A detail of some of the key parts in the Monitor Unit 5 is shown in FIG. #5 and FIG. #6. The unit is shown with the Housing 1 and the control knobs 7 removed, for clarity. The unit has notched sides 5A, which are made of lubrous plastic, such as Delrin, that slide in a rectangular slot in the face of the Housing 1. There is a Guide Rail or track means in the Monitor Unit 5 which holds a Spring Retainer Block 21 that retains the top of the Tension Measuring Spring 20. The bottom of the Spring 20 is retained on the Cord Bushing 23 mounted on the bottom of the Monitor Unit 5, which also guides the Tension cord 18 where it emerges from the bottom of the Monitor Unit 5. A Switch Mounting Plate 24 is fastened to the moving Spring Block 21 which moves the Micro Switch 25 downward with the Spring Block 21, in proportion with the compression of the Spring 20; as caused by the Tension force exerted on the Operator 19 thru the Hanger Assembly 30 and the attached Head Harness 10.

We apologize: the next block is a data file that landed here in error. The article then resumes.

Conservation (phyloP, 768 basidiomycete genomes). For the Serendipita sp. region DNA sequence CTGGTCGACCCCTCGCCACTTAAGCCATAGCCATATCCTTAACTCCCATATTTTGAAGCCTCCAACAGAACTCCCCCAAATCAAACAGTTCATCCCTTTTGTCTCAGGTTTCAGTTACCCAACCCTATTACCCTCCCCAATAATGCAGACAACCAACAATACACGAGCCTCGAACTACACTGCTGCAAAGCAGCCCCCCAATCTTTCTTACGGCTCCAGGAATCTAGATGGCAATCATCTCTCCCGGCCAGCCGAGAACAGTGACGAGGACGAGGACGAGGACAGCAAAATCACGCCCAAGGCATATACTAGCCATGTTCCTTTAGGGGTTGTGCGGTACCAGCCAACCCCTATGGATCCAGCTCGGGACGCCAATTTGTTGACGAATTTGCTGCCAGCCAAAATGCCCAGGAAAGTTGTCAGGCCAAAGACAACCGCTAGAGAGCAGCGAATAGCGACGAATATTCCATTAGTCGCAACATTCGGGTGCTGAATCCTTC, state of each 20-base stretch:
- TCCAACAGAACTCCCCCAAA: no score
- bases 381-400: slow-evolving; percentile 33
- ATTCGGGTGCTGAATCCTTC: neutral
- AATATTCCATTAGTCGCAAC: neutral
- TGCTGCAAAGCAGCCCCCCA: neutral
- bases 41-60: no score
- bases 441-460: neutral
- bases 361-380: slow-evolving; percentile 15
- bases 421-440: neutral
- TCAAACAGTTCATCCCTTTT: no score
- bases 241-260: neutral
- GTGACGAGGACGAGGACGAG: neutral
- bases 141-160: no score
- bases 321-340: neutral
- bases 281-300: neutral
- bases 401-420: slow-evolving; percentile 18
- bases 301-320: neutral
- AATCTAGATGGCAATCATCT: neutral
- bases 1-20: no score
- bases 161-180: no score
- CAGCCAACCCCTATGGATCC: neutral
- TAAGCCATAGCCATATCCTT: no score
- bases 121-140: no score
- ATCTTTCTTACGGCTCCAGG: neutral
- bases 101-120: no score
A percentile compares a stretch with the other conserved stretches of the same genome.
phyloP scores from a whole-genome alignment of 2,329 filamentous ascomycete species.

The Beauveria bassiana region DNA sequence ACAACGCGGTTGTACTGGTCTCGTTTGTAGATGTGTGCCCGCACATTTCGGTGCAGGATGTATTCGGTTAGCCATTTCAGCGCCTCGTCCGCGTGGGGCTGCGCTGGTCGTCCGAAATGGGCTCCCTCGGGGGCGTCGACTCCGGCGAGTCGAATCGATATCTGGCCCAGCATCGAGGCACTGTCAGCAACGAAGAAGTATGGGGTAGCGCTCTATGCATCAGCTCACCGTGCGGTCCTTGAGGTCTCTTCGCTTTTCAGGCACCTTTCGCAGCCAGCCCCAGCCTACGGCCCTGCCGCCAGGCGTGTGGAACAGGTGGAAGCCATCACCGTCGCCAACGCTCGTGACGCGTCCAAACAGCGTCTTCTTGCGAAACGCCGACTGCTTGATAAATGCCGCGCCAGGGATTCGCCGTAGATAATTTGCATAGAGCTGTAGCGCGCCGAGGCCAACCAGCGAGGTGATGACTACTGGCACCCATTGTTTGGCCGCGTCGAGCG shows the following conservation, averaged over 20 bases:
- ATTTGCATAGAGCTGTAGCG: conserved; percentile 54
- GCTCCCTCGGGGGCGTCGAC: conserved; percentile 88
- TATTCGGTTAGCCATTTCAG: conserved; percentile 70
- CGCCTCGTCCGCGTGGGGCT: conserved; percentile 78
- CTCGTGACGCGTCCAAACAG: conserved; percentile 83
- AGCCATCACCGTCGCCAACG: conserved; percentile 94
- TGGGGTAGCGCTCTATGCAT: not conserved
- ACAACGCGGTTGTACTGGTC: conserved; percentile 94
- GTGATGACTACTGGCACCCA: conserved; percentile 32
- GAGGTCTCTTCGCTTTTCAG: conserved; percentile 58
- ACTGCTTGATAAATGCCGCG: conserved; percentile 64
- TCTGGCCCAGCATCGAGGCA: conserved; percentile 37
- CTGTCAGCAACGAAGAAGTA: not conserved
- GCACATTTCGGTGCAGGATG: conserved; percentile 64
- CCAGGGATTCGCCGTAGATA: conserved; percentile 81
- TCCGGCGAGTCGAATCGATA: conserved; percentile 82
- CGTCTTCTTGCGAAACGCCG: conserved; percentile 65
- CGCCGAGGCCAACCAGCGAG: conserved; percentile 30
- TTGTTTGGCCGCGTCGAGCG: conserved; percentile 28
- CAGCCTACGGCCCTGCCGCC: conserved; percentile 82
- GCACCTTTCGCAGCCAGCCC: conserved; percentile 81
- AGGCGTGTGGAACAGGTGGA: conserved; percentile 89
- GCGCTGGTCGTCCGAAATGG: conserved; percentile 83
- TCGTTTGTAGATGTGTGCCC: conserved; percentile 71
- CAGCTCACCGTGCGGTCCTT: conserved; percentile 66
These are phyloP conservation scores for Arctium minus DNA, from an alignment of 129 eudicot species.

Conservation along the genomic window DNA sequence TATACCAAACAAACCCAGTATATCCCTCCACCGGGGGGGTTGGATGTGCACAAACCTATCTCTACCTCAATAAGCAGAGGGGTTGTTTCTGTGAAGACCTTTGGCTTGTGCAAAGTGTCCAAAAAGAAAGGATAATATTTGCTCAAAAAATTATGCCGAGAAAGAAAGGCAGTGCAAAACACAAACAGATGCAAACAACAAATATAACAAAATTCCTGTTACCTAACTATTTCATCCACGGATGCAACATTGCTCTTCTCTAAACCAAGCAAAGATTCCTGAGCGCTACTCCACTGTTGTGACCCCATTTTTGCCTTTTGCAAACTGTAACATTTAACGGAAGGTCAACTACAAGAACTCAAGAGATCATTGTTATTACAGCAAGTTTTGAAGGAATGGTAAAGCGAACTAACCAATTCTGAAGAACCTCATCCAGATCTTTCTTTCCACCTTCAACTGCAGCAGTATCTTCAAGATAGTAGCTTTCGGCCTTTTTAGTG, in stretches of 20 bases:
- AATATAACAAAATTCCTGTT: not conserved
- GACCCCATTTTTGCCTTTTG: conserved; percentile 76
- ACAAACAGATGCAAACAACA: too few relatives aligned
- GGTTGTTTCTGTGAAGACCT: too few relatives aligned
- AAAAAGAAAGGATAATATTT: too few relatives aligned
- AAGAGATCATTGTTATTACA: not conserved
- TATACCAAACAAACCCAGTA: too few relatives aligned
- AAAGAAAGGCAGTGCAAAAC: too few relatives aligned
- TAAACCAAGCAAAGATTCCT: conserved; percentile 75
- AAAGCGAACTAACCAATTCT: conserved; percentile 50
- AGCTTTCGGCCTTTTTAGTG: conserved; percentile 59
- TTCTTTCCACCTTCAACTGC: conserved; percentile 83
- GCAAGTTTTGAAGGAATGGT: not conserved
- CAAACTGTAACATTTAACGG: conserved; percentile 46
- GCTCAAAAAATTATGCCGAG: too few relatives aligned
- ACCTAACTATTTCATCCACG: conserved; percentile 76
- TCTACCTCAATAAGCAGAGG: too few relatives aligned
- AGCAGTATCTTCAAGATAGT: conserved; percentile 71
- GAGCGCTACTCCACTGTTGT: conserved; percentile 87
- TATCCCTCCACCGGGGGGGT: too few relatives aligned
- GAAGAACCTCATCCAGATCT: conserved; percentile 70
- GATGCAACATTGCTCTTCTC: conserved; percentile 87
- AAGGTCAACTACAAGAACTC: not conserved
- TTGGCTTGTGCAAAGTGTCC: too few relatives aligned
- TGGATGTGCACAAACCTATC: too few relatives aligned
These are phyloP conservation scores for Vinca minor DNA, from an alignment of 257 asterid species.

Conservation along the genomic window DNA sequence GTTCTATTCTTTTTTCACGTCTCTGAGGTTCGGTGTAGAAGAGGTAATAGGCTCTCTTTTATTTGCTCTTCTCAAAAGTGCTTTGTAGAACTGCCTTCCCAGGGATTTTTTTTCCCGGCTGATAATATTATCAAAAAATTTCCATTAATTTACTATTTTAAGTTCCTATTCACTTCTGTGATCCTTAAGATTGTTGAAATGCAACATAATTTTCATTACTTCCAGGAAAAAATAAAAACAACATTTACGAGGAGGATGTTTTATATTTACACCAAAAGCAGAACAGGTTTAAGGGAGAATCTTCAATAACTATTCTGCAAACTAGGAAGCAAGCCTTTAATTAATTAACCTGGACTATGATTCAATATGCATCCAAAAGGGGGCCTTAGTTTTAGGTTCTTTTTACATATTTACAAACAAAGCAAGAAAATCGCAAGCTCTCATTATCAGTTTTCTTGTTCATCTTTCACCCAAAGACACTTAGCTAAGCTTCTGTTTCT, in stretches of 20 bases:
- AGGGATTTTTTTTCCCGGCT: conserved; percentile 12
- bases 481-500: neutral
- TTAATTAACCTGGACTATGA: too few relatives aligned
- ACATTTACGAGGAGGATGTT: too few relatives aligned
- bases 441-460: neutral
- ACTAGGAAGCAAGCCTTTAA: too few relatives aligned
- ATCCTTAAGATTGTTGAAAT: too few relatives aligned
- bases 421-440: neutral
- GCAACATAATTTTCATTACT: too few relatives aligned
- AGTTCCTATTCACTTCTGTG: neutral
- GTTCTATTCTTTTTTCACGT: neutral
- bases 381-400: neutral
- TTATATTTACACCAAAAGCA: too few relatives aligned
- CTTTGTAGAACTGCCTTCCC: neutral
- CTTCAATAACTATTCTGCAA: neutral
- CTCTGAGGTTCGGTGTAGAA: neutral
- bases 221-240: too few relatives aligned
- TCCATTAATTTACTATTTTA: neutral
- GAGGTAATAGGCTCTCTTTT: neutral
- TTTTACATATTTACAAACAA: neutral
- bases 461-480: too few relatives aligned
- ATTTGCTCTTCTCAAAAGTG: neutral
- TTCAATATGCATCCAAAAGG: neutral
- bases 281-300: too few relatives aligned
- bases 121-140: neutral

An Arm 27 on the Micro Switch 25 contacts the edge of the Tension Adjust Block 26 when the Arm 27 is moved down to the preset position of the Adjust Block 26; and a switch closure is produced, which activates conventional solid state circuitry, to sound the pressure limit warning signal. It is obvious that the further down the Adjust Block 26 is set, the more pressure will be required to cause the switch closure. The Spring 20 thereby acts as a monitoring Scale at all times, with the preset position of the Adjust Block 26 determining the level of traction pressure at which the Micro Switch Arm 27 will cause a contact; and activate the circuitry that produces the audio tone that will sound for the DWELL duration that has been set-in by the operator.
The Monitor Box 5 also contains the Printed Circuit Board 28 which mounts the components for the timing circuitry and the "buzzer" control, which is connected to a built-in battery 38 thru the Automatic Shut-Off circuit that will allow the battery to last for a year or more of typical usage. Another Offset Switch 25B, which is similar to Switch 25, and which is not shown for clarity, senses the five-pound-over-pressure-point for the control circuitry, and produces a fast intermittant ALARM tone.